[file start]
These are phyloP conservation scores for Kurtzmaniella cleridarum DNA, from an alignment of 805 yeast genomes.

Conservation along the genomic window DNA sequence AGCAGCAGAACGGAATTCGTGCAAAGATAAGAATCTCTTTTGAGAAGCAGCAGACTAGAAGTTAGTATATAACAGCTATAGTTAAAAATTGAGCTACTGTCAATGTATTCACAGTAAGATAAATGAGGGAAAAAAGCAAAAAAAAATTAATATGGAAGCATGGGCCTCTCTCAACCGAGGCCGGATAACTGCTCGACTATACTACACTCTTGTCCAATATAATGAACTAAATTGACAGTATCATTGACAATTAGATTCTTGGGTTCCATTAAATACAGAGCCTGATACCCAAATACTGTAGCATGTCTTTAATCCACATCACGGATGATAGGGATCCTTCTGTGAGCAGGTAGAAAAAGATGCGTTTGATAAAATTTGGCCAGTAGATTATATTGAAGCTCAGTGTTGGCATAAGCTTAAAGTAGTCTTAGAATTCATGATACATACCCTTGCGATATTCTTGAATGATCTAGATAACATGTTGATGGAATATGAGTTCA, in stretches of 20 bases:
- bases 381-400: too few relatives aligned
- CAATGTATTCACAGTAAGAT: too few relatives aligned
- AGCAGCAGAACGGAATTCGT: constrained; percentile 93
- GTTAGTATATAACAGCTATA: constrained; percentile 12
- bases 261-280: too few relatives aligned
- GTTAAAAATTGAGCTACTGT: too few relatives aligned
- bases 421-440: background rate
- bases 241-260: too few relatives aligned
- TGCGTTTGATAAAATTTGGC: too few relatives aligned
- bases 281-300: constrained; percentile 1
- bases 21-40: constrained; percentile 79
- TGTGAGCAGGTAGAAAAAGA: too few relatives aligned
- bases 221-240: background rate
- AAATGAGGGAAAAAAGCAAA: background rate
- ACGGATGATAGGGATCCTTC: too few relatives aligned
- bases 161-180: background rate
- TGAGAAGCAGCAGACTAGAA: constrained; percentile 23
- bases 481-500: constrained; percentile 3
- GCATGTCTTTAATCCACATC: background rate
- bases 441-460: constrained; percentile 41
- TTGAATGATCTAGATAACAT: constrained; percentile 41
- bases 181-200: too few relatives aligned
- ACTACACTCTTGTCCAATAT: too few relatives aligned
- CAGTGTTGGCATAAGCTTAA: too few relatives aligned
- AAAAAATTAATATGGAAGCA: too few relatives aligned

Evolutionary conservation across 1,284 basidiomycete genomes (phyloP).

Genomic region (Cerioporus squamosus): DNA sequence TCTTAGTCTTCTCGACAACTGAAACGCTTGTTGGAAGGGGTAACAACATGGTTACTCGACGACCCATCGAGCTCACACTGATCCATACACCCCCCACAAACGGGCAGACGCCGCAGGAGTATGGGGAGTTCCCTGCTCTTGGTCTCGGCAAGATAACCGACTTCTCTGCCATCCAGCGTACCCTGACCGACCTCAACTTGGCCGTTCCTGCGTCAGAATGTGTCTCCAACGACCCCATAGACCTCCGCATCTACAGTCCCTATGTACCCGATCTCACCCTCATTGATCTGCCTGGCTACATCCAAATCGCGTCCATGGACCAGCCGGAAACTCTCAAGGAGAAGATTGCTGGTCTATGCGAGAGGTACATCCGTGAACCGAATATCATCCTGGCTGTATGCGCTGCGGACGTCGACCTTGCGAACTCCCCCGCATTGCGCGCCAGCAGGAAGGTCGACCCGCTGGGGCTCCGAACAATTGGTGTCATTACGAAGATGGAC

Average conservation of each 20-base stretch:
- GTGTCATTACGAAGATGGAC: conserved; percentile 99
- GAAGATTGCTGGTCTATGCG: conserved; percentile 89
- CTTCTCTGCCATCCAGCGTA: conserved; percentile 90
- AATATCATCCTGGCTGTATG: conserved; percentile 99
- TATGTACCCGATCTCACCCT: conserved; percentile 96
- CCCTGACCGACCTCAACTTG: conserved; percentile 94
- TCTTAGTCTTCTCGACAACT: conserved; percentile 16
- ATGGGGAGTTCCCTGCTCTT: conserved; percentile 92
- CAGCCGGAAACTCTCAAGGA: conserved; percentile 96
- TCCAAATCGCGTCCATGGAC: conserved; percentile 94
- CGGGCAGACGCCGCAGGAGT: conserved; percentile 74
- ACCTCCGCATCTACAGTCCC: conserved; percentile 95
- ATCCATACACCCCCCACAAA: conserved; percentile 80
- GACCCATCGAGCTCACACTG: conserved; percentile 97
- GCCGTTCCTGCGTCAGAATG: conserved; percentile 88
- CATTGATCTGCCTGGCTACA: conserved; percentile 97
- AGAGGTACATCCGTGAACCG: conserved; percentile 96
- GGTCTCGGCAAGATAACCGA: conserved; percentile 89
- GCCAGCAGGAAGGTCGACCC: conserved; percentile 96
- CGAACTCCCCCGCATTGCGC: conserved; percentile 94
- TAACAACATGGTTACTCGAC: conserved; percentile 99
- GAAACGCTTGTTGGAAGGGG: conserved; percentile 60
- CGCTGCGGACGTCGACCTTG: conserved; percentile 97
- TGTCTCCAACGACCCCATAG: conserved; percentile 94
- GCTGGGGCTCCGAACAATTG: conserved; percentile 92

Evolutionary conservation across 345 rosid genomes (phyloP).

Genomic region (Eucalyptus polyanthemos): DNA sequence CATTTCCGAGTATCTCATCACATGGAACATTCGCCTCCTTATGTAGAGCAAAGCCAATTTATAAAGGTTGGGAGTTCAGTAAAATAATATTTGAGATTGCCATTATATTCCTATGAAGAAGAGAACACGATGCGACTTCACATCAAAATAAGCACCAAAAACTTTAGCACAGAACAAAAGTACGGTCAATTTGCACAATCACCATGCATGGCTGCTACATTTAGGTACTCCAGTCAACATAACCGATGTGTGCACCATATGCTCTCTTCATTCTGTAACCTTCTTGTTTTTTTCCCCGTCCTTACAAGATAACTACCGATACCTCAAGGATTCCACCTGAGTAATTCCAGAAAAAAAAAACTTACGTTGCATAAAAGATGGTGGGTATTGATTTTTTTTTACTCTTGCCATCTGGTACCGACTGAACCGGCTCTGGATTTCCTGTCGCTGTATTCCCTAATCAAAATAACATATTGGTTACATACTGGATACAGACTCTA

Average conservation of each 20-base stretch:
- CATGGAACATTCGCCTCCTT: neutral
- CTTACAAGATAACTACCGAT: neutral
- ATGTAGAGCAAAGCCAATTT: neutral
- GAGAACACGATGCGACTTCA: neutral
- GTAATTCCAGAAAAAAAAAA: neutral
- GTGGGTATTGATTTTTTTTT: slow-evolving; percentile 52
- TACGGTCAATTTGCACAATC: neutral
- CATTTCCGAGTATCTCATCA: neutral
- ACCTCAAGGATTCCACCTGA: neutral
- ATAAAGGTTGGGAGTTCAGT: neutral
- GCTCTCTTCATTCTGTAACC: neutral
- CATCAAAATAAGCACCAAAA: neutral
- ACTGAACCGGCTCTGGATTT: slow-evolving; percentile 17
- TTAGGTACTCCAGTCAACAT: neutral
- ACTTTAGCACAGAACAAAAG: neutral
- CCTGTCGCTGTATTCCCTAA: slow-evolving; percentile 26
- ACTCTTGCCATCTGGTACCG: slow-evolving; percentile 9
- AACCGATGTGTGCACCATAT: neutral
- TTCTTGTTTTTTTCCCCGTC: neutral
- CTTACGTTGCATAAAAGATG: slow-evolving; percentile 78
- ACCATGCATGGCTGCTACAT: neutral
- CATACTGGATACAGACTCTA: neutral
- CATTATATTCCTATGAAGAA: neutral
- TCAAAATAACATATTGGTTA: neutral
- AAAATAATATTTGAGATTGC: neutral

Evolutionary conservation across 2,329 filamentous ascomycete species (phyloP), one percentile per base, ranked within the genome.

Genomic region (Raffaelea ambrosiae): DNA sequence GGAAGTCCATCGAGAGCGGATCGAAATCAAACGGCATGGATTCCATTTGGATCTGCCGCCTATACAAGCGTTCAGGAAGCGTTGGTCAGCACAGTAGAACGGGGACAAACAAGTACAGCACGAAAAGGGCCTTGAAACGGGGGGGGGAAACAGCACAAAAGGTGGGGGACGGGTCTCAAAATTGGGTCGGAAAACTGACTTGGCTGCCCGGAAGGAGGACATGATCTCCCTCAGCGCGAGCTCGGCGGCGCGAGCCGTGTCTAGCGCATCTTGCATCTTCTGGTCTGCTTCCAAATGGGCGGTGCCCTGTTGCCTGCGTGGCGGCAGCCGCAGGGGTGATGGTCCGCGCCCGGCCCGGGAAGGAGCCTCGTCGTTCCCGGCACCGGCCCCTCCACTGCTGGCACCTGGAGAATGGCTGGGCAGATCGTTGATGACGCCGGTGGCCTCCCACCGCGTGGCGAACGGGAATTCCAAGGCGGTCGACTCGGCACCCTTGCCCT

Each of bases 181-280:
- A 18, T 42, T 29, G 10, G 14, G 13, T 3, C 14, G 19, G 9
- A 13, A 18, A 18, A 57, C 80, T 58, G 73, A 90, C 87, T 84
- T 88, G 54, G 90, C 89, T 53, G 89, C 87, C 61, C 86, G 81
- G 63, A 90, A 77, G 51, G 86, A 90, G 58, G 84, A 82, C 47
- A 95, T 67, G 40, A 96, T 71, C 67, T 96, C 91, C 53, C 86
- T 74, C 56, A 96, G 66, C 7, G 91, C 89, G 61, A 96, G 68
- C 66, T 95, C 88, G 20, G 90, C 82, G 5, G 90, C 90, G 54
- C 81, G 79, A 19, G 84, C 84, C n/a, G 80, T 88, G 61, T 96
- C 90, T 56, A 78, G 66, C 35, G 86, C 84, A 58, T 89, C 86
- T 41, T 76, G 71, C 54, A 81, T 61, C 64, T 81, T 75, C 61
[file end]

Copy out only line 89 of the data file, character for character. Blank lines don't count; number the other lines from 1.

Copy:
- T 88, G 54, G 90, C 89, T 53, G 89, C 87, C 61, C 86, G 81